If you thought using a utility knife manually was such a drag, you’re not alone. [luben111] took some initiative to take the wear and tear off your hands and put it into a custom machine tool they call TOCK, or Tangental Oscillating Cutting Knife. TOCK bolts onto your typical CNC router, giving it the ability to make short work of thin materials like cardboard. Rather than apply a constant downward pressure, however, TOCK oscillates vertically at high speeds, perforating the material while cutting through it at a respectable clip.
TOCK’s oscillations are driven by a radially symmetric cam mechanism, allowing the blade to completely pivot full circle while still performing the oscillations. While traditional inexpensive methods for bolting a blade to a CNC machine passively swivel along the path they’re directed, [luben111] has taken the generous extra step of powering that axis, commanding the blade to actively rotate in the cutting director with a custom script that converts PLT files to G-code. The net result is a tool that preserves a tremendous amount of detail in cumbersome thick materials, like cardboard. Best of all, the entire setup is documented on the Thingiverse with CAD files and light instructions. A few folks have even gone so far as to reproduce their own!
It’s great to see some dabbling in various disciplines to produce a working machine tool. As far as knives go, we’re starting to see a good spread of other utility knife augmentations and use cases, whether that’s a traditional CNC retrofit or a solid attempt at a homebrew ultrasonic mod.
Continue reading “Tangential Oscillating Cutting Knife Makes Parts From The Ups And Downs”
Anyone who has ever wound a coil by hand has probably idly wondered “How do they do this with a machine?” at some point in the tedious process. That’s about when your attention wanders and the wire does what physics wants it to do, with the rat’s nest and cursing as a predictable result.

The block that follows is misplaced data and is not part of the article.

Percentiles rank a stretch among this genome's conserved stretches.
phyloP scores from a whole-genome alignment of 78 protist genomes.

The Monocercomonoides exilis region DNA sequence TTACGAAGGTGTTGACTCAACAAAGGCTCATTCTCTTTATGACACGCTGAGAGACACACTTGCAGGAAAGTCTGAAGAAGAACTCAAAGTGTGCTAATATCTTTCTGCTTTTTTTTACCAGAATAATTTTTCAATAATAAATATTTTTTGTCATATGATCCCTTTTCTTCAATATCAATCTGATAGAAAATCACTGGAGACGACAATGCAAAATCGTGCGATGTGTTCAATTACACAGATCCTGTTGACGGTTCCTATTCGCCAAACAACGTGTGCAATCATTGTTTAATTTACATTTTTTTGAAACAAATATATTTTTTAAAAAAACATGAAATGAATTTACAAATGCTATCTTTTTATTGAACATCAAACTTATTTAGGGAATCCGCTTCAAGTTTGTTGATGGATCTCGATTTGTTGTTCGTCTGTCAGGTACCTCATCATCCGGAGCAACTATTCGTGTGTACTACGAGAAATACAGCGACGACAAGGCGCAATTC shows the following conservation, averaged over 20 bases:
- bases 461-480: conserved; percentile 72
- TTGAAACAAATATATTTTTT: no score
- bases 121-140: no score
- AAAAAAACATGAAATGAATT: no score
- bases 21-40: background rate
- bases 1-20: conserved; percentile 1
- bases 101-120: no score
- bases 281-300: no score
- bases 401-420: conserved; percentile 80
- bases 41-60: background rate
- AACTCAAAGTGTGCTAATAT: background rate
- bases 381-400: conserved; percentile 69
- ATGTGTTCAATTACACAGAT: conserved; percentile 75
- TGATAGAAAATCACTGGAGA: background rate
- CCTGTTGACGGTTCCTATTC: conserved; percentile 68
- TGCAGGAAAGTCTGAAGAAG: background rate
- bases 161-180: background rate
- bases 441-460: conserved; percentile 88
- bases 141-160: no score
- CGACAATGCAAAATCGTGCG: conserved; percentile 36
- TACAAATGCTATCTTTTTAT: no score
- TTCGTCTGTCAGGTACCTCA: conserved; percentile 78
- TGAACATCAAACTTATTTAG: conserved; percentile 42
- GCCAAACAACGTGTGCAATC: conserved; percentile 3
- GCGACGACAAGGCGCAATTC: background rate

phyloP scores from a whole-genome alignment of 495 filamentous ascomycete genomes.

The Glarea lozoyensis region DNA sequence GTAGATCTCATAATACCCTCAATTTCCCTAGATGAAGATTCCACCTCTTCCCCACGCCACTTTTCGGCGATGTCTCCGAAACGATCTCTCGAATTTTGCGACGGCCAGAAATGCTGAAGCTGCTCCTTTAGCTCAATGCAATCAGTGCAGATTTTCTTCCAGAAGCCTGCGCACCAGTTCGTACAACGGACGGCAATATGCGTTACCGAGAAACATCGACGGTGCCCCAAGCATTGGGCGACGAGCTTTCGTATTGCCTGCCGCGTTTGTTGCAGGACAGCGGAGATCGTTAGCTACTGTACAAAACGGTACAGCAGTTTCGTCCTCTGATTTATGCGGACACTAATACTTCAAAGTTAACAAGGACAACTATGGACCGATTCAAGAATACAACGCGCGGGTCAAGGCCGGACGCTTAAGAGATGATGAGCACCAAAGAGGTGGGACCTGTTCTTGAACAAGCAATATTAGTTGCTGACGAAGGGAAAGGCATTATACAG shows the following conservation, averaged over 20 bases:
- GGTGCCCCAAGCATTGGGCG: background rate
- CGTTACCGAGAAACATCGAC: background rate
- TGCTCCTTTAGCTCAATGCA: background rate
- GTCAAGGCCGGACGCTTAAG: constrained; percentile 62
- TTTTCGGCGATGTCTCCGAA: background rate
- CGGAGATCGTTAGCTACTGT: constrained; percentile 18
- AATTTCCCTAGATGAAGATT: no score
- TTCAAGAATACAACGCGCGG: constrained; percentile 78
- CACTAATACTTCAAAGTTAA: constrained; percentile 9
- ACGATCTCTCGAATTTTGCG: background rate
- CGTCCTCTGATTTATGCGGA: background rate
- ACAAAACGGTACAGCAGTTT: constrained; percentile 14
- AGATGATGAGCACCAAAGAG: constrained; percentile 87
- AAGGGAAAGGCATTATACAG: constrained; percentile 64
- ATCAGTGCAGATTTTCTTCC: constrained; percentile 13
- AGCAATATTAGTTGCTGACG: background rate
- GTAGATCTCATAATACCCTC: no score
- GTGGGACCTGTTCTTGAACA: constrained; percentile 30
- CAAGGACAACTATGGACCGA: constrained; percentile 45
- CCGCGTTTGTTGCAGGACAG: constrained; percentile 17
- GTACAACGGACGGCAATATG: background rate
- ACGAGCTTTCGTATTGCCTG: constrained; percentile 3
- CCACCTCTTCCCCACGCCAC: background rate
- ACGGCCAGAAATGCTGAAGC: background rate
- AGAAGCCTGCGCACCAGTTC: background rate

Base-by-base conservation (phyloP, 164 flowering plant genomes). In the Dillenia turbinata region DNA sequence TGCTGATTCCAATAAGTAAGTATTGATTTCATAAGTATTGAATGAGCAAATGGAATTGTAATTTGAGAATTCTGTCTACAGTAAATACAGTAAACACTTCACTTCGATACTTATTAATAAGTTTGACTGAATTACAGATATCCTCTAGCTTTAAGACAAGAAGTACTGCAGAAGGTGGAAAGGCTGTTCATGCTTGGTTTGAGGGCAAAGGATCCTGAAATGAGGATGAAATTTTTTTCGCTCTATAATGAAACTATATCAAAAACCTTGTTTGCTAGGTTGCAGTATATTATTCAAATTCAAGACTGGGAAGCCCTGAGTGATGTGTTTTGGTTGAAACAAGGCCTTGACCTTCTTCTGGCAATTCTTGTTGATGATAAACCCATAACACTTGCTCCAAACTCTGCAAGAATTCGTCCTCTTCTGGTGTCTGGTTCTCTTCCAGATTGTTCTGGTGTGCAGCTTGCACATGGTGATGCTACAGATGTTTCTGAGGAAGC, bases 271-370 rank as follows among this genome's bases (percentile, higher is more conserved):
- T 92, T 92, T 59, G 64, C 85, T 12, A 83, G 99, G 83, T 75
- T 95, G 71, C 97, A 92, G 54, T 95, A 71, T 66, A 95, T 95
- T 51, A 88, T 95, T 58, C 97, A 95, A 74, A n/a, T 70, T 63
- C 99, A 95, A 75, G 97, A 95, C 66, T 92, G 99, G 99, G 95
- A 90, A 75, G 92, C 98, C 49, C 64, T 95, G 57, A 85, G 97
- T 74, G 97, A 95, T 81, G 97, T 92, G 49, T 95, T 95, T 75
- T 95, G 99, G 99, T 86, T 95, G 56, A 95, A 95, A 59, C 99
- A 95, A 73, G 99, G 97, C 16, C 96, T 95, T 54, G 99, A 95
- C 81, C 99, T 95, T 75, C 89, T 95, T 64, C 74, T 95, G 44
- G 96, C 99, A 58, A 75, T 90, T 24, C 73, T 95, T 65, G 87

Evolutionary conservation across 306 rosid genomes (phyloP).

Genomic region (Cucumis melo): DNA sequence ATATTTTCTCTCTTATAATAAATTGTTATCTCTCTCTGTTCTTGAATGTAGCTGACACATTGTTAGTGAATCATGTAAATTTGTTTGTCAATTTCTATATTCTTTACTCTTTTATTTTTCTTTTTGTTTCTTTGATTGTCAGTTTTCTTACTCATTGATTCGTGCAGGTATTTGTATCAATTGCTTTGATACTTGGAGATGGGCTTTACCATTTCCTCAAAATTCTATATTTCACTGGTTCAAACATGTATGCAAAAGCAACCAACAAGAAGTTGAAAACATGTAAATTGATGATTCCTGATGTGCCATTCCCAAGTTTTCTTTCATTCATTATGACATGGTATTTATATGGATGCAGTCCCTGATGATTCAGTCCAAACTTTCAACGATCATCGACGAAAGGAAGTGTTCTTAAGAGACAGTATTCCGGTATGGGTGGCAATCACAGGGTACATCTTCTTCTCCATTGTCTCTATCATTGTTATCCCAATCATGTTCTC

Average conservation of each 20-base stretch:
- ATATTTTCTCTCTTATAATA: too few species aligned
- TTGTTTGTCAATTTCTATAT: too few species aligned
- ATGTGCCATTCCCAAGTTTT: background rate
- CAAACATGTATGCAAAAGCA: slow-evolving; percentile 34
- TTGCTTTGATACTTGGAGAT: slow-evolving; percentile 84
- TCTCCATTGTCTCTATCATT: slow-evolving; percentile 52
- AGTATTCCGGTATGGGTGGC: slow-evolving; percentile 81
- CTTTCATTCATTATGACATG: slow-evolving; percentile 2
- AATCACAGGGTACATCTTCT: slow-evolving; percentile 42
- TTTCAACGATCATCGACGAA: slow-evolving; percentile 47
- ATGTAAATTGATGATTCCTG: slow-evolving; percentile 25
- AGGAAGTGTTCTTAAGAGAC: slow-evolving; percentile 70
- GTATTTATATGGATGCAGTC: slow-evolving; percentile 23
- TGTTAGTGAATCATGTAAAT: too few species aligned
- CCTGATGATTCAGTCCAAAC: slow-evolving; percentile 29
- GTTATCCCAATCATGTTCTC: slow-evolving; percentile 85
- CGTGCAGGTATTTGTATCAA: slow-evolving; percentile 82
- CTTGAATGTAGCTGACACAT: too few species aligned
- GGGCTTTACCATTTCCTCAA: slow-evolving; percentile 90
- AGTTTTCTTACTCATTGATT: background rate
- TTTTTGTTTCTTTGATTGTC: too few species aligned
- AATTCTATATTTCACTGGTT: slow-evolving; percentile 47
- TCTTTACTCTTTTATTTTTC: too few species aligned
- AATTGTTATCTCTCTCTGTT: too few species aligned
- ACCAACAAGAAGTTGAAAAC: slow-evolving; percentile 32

There’s got to be a better way, and [Russ Gries] is on his way to finding it with this proof-of-concept CNC flat coil winder. The video below is a brief overview of what came out of an intensive rapid prototyping session. [Russ] originally thought that moving the coil would be the way to go, but a friend put him onto the idea of using his delta-style 3D-printer to dispense the wire. An attachment somewhat like a drag knife was built, but with a wire feed tube and a metal roller to press the wire down onto an adhesive surface. The wire feed assembly went through a few design iterations before he discovered that a silicone cover was needed for the roller for the wire to properly track, and that the wire spool needed to be fed with as little friction as possible. Fusion 360’s CAM features were used to design the tool paths that describe the coils. It seems quite effective, and watching it lay down neat lines of magnet wire is pretty mesmerizing.
We’ve seen a couple of cylindrical coil winding rigs before, but it looks like this is the first flat coil winder we’ve featured. We can’t help but wonder about the applications. Wireless power transfer comes to mind, as do antennas and coils for RF applications. We also wonder if there are ways to use this to make printed circuit boards. Continue reading “Delta Printer Morphs Into CNC Flat Coil Winder”
Drag Knives seem to be the overshadowed awkward kid on the playground of CNC equipment, but they have a definitive niche making stencils, vinyl stickers, and paper cuts. Unfortunately, the drag knife blades for CNC routers are pricey — over $100 for a single blade. [Brian] at the Grunblau Design Studio took the price point as a challenge to build his own end-effector. A few iterations later, he’s created his very own drag knife blade tool that accepts replaceable steel blades for cutting.
From constraint-driven concept, to a 3D printed proof-of-concept, to a fully machined aluminum prototype, [Brian’s] efforts hit all the highlights of a well-engineered project. At the end of the day, dull blades can be swapped for a few dollars, rather than shelling out another $150 for the off-the-shelf variant. We’ve seen bootstrapped CNC vinyl cutters before, but nothing that takes an original re-envisioning of the tool itself.